Main Process of Lost Wax Casting Method

The Investment Casting Process

lost wax casting process

Creating a Wax Pattern
• In today’s manufacturing world, wax patterns are typically made by injecting wax into a metal tool or “die”
• With the evolution of Additive Manufacturing, patterns can be printed
• In the art community, one of a kind pieces are carved by the artist from wax blocks
• For multiple castings, a silicon tool is usually made from the artist’s sculpture and wax is injected or poured into the resulting cavity

Wax Tree Assembly
• It is typically uneconomical to make small parts one at a time, so wax patterns are typically attached to a wax “sprue”
• The sprue serves two purposes
- 1. Provides a mounting surface to assemble multiple patterns into a single mold, which will be later filled with alloy
- 2. Provides a flow path for the molten alloy into the void created by the wax pattern(s)
• The wax between the pattern(s) and the sprue are called “Gates”, because they throttle the direction and flow of the alloy into the void made by the pattern

Shell Building
• The next step in the process is to build a ceramic shell around the wax tree
• This shell will eventually become the mold that metal is poured into
• To build the shell, the tree is dipped into a ceramic bath or “slurry”
• After dipping, fine sand or “stucco” is applied to the wet surface

• The mold is allowed to dry, and the process is repeated a number of times until a layered (or laminated) ceramic mold, capable to undergo the stresses of the casting process, has been built

Dewax / Burnout
• Before pouring metal into the mold, the wax is removed
• This is typically done using a steam-dewax autoclave, which is like a large, industrial pressure cooker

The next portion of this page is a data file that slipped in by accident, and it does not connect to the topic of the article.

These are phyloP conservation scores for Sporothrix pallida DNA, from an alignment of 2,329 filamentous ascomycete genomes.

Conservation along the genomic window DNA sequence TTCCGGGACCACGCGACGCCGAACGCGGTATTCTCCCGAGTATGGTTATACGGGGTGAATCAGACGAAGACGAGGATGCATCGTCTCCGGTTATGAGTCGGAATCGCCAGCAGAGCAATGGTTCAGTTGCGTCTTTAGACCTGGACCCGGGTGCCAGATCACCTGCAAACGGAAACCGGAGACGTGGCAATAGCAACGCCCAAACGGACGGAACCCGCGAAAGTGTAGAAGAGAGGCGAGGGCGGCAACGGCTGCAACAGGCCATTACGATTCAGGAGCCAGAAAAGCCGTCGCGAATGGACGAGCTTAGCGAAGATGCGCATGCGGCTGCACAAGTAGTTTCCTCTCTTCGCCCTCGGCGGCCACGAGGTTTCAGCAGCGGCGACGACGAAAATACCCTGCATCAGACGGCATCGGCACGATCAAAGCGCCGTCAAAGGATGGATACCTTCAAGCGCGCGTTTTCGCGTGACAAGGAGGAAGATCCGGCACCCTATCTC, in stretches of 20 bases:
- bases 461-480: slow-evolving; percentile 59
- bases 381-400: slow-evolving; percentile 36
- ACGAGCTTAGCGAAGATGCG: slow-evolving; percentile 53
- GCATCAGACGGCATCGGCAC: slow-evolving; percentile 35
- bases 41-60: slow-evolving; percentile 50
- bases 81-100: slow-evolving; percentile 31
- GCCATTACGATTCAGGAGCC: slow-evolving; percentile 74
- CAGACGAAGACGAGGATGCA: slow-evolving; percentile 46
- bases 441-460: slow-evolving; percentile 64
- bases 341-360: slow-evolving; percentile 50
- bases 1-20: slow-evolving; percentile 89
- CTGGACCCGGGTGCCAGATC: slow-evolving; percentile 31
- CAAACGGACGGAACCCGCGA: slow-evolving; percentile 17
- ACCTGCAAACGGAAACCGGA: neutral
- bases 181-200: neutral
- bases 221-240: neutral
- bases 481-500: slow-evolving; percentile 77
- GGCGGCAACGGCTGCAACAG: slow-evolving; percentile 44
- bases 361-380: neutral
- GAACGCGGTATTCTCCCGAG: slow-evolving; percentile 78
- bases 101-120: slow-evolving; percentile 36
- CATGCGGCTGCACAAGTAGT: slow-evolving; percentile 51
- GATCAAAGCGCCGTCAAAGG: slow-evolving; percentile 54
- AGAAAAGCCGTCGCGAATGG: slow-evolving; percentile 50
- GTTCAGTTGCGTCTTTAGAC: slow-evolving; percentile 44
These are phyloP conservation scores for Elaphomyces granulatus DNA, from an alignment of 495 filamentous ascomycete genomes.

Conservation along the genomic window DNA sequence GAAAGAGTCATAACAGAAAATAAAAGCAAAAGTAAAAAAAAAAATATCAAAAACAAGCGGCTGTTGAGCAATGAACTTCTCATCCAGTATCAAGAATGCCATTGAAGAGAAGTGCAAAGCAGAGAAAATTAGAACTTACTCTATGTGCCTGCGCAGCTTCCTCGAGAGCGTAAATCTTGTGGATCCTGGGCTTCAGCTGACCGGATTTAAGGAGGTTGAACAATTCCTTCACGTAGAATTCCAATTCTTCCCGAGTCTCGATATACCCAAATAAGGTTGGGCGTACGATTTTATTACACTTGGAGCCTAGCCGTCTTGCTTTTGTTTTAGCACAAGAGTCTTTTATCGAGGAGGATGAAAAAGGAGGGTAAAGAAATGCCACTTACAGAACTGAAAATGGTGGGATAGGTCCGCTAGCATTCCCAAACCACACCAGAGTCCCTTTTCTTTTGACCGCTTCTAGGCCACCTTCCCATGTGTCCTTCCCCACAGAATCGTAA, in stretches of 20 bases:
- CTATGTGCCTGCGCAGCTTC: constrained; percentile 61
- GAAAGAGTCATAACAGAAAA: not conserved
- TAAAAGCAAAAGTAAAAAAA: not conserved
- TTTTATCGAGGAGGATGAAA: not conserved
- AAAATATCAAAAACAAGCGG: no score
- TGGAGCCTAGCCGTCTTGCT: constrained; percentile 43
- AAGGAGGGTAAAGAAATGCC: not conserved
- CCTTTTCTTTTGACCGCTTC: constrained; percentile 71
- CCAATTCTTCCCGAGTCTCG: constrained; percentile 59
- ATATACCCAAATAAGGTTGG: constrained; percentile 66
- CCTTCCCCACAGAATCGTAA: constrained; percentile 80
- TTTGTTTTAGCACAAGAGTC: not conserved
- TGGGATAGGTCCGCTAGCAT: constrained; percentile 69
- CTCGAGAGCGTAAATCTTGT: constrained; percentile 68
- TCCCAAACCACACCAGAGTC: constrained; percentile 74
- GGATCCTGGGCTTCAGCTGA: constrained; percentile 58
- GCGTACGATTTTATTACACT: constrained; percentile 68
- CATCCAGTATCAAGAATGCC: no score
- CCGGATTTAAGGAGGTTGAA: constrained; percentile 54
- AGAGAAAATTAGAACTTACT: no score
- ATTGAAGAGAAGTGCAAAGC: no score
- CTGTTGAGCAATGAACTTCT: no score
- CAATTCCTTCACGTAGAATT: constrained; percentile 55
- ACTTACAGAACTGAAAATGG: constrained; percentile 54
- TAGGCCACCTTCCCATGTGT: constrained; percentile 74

• Another method is the use of a flash fire oven, which melts and burns off the wax
• Many foundries use both methods in concert
• Autoclave removes the majority of the wax, which can be reconditioned and reused
• Flash fire burns off residual wax and cures the shell, readying it for casting

Metal Pouring
• Before the metal is poured into the ceramic mold or “shell”, the mold is preheated to a specific temperature  to prevent the molten alloy from solidifying or “freezing off”  before the entire mold is filled
• Alloy is melted in a ceramic cup (called a crucible) using a process known as induction melting
• A high frequency electric current creates a magnetic field around the alloy, generating electric fields inside the metal (eddy currents)
• The eddy currents heat the alloy due to the material’s electrical resistance

• When the alloy reaches its specified temperature, it is poured into the mold, and the mold is allowed to cool

wax patterns

Shell Knock Off
• Once cool, the shell material is removed from the metal
• This is typically done via mechanical means
• Hammer
• High Pressure Water Blast
• Vibratory Table
• Shell removal can also be accomplished chemically, using a heated caustic solution of either potassium hydroxide or sodium hydroxide, but this approach is being phased out due to environmental and health concerns

Cut Off
• Once the shell material has been removed, the parts are cut off the sprue and the gates are ground off
• Part cut off can be done manually
• Chop saw
• Torch
• Laser (limited applications)
• Parts can also be cut off using automation, that is, the mold can be secured using a fixture on a programmable cut off saw

Individual Castings
• Once the parts are removed from the sprue, and the gates removed, the surface can be finished via a number of means
• Vibratory/Media finishing
• Belting or hand grinding
• Polishing
• Finishing can be done by hand, but in many cases it is automated
• Parts are then inspected, marked (if required), packaged and shipped
• Depending on the application, the parts can be used in their “net shape” or undergo machining for precision mating surfaces

finished investment castings

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